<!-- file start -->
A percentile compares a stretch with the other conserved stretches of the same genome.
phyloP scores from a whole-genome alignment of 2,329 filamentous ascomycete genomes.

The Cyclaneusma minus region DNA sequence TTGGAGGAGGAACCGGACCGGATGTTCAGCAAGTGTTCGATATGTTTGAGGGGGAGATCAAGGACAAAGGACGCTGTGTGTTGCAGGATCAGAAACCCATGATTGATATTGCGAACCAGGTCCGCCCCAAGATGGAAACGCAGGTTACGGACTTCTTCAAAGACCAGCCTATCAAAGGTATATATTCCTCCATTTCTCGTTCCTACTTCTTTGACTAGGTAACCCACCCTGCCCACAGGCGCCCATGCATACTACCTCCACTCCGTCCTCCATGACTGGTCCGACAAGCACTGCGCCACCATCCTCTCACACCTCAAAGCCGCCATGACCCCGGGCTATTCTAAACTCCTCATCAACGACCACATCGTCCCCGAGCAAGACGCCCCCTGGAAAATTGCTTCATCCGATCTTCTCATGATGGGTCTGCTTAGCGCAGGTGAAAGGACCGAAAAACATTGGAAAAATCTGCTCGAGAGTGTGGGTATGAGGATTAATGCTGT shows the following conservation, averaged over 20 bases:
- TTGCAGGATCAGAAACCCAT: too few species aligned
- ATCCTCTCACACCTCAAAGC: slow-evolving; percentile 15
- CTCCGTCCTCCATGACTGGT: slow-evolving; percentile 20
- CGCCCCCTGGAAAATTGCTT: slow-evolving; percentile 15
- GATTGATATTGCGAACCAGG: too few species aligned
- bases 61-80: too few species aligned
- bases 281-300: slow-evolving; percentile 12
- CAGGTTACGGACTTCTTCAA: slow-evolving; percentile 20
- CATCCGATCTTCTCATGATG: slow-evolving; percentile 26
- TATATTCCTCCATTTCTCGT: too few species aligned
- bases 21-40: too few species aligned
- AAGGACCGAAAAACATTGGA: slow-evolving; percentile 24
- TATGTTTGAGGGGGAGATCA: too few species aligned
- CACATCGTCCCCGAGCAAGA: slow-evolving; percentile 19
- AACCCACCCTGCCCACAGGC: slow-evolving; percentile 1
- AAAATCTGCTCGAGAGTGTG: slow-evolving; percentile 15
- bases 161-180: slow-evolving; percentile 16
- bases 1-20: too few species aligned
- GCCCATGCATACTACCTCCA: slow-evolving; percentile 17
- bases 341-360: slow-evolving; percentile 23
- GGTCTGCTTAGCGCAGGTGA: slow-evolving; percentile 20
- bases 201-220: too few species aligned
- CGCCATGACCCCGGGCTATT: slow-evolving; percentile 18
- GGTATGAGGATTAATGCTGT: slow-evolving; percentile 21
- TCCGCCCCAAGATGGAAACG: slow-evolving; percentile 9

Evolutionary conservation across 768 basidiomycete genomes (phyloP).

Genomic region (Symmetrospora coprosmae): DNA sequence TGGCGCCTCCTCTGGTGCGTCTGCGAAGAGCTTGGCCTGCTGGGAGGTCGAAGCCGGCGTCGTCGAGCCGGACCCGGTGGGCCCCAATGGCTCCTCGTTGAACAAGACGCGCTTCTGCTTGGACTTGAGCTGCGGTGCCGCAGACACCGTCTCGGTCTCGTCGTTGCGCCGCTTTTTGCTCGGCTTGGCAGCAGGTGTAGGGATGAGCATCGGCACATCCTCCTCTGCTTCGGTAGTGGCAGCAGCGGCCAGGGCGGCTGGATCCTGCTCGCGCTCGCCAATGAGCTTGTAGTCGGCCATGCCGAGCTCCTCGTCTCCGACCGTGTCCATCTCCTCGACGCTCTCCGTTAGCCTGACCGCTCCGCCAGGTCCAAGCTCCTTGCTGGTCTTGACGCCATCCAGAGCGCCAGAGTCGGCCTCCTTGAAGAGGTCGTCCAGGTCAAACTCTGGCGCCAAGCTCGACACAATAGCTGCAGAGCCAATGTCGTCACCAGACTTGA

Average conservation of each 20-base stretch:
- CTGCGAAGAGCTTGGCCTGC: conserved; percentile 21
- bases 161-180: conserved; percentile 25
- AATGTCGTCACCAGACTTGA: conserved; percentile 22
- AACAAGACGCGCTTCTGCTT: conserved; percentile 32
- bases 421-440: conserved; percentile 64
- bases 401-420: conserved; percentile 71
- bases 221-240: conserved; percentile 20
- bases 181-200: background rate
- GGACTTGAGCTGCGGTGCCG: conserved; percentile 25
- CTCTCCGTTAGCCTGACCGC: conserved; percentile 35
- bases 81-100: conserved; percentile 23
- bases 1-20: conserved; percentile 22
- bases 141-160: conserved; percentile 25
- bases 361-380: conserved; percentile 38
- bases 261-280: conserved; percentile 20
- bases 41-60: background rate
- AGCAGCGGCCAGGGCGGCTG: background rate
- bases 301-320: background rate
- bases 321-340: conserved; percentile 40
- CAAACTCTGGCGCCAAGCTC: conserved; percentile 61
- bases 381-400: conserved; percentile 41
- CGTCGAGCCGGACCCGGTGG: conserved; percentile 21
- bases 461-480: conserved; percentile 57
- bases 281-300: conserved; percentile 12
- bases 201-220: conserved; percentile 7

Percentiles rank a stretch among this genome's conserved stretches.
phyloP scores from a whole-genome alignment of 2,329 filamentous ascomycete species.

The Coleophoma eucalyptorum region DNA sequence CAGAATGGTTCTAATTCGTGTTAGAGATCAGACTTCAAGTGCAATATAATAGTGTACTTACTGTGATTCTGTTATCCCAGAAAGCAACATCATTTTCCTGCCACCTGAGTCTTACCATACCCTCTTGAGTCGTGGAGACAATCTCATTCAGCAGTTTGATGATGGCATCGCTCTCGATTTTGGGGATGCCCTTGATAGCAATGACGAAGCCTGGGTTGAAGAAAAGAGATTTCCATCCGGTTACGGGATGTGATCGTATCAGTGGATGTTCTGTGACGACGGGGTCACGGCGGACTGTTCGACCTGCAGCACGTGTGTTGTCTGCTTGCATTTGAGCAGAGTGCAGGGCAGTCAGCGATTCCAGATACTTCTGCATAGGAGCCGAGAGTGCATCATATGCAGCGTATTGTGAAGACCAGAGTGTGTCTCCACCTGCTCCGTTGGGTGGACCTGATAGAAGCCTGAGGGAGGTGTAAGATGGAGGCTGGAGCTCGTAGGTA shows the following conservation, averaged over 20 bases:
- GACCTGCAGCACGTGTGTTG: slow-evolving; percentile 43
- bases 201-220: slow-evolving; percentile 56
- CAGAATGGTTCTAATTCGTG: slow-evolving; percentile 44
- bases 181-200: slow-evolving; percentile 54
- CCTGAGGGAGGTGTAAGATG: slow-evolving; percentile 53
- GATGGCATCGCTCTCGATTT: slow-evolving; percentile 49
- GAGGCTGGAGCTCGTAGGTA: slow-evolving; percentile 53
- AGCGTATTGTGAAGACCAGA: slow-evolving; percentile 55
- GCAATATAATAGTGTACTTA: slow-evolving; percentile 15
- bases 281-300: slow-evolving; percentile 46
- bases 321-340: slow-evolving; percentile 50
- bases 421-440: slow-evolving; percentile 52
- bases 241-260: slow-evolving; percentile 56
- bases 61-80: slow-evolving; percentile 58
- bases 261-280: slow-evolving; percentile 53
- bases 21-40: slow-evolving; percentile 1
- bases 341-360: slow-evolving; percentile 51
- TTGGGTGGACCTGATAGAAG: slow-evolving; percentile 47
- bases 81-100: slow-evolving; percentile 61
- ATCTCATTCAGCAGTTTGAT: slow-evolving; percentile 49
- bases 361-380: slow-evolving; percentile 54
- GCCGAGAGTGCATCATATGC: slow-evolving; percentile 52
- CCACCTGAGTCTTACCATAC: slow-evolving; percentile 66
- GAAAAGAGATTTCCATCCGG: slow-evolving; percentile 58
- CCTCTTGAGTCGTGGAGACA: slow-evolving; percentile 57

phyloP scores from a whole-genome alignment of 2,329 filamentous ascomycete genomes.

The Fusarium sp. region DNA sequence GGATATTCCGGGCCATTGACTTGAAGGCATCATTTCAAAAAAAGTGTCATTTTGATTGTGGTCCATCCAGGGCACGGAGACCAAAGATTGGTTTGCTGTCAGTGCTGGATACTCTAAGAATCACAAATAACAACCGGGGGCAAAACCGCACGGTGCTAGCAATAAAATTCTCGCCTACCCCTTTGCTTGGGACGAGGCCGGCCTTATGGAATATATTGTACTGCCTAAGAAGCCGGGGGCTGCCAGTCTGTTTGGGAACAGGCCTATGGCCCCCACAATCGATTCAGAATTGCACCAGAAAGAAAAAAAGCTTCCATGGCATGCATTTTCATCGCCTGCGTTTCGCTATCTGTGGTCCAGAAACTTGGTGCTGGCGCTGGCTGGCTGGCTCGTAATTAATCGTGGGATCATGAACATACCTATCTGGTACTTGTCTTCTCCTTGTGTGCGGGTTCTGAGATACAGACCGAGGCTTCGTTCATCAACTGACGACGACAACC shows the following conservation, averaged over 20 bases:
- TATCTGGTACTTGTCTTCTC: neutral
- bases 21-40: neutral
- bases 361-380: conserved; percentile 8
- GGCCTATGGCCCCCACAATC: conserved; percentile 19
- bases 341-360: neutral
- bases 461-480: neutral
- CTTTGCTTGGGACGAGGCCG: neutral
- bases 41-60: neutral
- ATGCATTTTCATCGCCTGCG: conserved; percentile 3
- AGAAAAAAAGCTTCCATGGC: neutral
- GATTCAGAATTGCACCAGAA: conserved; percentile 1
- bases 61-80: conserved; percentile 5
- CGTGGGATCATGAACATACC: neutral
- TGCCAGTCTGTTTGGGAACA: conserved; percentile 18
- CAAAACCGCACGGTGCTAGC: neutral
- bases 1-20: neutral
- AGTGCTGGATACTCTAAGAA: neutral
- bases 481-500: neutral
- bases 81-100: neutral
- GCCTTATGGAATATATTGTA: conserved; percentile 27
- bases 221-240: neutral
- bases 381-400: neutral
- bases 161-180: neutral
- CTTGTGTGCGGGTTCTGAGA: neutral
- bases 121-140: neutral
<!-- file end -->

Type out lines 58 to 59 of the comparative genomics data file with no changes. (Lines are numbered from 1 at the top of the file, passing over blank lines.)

phyloP scores from a whole-genome alignment of 2,329 filamentous ascomycete species.

The Coleophoma eucalyptorum region DNA sequence CAGAATGGTTCTAATTCGTGTTAGAGATCAGACTTCAAGTGCAATATAATAGTGTACTTACTGTGATTCTGTTATCCCAGAAAGCAACATCATTTTCCTGCCACCTGAGTCTTACCATACCCTCTTGAGTCGTGGAGACAATCTCATTCAGCAGTTTGATGATGGCATCGCTCTCGATTTTGGGGATGCCCTTGATAGCAATGACGAAGCCTGGGTTGAAGAAAAGAGATTTCCATCCGGTTACGGGATGTGATCGTATCAGTGGATGTTCTGTGACGACGGGGTCACGGCGGACTGTTCGACCTGCAGCACGTGTGTTGTCTGCTTGCATTTGAGCAGAGTGCAGGGCAGTCAGCGATTCCAGATACTTCTGCATAGGAGCCGAGAGTGCATCATATGCAGCGTATTGTGAAGACCAGAGTGTGTCTCCACCTGCTCCGTTGGGTGGACCTGATAGAAGCCTGAGGGAGGTGTAAGATGGAGGCTGGAGCTCGTAGGTA shows the following conservation, averaged over 20 bases: